suggests that the shiny new object is here to stay but in its application, the term digital is one of the most misused and misunderstood terms in marketing.
Its hard to imagine how a single word has captured the imagination of a generation of marketers. Nearly every imaginable role, process, strategy and team have sought to include digital in their sphere of influence but is this a trend or hype?
The term digital has been around for some time but in my opinion hasn’t been very well defined. While it encompasses social media, digital display, search engine optimisation (SEO), Search engine marketing (SEM) and pay per click (PPC), this definition is too narrow and doesn’t extend to email, RSS, voice broadcast, blogging, podcasting, video streams, wireless text messaging, and instant messaging etc (You get the idea).
To clearly define what digital marketing is let’s talk about what it is not. For starters, it does not include more traditional forms of marketing such as radio, TV, billboard and print because they do not offer instant feedback and the subsequent data. Sure, some people may respond to a call to action from an advertisement in one of these mediums but there is no accurate way to know the exact number of people who saw or heard it. Although reach, frequency and distribution is talked about, there is no way of knowing with certainty how accurate these are and at the end of the day they are just an educated guess and rarely available until long after the adverting has been placed into market. Yes, convergence has made television at bit more interactive but there is still a long way to go. With digital marketing, however, we’re already there and this perhaps why it has been embraced by organisations as a very powerful marketing medium.
Real-time reporting can be layered within a campaign allowing the organisation to see how the campaign is performing, such as what is being viewed, how often, how long, as well as other actions such as responses rates and purchases made.
Consequently, Digital Marketing can be defined as the practice of promoting products and services using data-driven online distribution channels to reach consumers in a timely, relevant, personal and cost-effective manner.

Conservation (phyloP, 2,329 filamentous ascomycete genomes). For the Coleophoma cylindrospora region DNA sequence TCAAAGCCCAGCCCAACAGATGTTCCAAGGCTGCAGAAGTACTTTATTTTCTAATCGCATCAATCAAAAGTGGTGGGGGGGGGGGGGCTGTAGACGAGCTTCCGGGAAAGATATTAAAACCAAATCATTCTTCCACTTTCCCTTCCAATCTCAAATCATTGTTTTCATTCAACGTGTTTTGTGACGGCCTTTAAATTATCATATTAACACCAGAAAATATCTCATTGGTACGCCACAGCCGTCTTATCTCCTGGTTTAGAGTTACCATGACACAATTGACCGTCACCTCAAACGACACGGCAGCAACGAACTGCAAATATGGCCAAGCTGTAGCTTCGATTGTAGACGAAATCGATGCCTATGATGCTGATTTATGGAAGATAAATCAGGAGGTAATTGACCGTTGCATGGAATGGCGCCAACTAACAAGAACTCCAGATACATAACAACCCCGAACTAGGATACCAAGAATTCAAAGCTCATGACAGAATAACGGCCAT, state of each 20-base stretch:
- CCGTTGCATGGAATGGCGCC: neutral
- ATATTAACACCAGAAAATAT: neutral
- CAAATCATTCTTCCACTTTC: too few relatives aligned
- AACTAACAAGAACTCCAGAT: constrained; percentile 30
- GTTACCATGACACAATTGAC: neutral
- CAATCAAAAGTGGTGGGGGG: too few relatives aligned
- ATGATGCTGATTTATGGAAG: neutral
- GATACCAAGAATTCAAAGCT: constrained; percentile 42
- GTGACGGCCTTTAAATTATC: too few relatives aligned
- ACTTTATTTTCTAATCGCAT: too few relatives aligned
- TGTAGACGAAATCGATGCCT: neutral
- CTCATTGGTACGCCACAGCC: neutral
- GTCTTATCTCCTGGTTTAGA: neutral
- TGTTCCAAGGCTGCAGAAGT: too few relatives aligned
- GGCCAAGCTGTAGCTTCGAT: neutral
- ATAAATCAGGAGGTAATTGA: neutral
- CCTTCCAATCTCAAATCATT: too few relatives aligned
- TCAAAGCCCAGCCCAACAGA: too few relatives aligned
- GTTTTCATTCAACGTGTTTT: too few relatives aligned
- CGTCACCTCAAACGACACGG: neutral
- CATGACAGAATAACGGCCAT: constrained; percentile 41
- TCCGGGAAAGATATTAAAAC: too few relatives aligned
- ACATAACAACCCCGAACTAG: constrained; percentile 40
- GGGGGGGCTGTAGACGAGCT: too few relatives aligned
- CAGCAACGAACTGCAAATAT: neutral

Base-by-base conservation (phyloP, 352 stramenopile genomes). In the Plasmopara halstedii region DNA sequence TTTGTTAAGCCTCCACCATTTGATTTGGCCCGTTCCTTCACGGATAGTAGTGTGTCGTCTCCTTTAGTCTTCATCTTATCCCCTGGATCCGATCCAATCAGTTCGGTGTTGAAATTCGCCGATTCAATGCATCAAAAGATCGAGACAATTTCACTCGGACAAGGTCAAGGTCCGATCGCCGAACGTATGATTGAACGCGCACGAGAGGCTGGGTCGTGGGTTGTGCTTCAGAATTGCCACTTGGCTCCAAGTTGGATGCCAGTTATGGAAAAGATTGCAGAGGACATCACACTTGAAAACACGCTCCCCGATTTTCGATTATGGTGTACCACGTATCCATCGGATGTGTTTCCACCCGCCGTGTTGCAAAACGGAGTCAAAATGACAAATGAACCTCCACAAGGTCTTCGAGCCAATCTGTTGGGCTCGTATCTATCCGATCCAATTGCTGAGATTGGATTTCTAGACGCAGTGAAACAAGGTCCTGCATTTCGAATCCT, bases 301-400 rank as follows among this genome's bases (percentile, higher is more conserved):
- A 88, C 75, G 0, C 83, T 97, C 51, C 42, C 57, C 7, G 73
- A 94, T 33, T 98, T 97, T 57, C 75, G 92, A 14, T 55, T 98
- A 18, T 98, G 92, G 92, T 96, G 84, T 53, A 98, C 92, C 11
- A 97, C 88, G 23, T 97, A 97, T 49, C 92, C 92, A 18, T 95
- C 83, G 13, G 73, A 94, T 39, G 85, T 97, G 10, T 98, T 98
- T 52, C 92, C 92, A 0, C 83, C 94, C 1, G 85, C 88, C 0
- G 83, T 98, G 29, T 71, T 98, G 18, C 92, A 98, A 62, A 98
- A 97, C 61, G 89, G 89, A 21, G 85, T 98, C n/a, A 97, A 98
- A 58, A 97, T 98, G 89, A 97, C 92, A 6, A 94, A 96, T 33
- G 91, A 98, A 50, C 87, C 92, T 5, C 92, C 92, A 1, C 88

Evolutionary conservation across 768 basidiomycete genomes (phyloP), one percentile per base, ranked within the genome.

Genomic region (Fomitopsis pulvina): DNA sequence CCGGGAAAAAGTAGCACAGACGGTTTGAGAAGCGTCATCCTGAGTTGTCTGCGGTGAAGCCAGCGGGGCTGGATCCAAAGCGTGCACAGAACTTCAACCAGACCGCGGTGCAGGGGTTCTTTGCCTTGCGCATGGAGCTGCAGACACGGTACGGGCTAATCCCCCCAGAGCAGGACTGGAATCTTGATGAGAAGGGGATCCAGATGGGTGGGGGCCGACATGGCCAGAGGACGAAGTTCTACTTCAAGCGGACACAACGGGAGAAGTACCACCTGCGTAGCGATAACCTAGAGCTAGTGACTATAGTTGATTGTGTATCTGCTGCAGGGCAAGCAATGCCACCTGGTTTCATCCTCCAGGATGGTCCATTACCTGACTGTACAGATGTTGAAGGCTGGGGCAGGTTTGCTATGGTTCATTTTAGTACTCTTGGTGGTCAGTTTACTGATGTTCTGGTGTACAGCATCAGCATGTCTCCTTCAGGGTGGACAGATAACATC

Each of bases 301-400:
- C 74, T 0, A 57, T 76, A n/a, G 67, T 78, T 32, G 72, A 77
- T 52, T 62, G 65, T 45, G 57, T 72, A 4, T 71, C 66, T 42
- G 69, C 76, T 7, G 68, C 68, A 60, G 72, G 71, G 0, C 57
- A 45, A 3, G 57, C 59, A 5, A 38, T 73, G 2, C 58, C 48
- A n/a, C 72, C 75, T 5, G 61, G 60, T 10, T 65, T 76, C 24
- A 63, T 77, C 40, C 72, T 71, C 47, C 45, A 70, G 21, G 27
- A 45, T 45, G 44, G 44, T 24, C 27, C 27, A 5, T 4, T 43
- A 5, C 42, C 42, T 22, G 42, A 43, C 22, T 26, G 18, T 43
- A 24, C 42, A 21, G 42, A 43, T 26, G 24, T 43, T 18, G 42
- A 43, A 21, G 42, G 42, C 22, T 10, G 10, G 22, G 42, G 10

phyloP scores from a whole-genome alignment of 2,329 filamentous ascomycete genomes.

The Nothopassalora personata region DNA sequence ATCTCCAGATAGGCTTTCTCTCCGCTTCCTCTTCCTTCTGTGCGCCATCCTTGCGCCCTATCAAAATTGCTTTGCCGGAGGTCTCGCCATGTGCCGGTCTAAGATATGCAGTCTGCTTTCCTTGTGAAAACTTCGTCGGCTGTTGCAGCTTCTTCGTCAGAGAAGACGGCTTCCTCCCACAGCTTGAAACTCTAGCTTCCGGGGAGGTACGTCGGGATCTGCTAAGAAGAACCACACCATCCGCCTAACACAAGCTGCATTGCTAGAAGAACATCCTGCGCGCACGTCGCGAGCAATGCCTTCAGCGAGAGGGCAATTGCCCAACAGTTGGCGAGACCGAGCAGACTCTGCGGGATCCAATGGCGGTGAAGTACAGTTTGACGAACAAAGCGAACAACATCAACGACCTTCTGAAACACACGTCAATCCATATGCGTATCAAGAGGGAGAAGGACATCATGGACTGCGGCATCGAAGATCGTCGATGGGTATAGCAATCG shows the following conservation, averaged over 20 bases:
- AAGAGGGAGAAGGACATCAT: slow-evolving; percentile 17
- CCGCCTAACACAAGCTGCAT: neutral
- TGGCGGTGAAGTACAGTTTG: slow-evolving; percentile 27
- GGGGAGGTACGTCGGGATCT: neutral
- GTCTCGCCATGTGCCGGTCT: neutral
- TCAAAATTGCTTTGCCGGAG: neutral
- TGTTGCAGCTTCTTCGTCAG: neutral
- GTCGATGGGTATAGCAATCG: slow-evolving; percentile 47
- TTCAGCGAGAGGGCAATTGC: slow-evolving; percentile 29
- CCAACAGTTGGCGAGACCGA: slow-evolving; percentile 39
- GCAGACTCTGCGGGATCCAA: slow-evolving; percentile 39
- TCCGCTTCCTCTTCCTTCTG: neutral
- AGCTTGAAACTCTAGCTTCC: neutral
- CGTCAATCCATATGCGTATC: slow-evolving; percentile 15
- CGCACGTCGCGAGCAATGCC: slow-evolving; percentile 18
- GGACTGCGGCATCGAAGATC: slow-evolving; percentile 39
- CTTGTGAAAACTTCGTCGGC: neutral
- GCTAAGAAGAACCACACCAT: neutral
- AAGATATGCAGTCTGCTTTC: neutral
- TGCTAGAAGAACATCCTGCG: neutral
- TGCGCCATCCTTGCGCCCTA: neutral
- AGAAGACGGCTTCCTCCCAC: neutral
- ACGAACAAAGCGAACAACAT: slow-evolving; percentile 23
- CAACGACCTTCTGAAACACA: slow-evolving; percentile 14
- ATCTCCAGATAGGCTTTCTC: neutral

But here lies the problem… With significant volumes of data, most educational institutions have been slow to adapt courses to deliver the knowledge and skills for graduates to confidently transition from studies into the workforce with the skills to leverage this data.
The time is right for education providers to embed the necessary skills and theory to enable future marketers to harness this information. In the interim these skills are being filled by marketers that have specialised in data and analytical disciplines since the late 1990s. They are perhaps the most adept at harnessing the true potential of what digital has to offer and can truly leverage the growing levels of customer information generated by marketing systems.
Matthew Anderson is a performance-driven marketing professional. He’s built marketing strategies and performance frameworks for brands on global and regional levels, across a variety of industries. He is currently working with academics at the University of Southern Queensland to align their marketing courses with the trends occurring within the marketing profession. You can find him on LinkedIn.
The marketing landscape across the last 10 years has undergone a rapid transformation from the broadcast approach of mass media to a more targeted approach enabled by technology that has manifested in today’s environment where digital and social media are playing a more prominent role in the marketing mix.
Within this change it can be difficult to distinguish between a hot new trend and just another shiny object. The widespread application of the term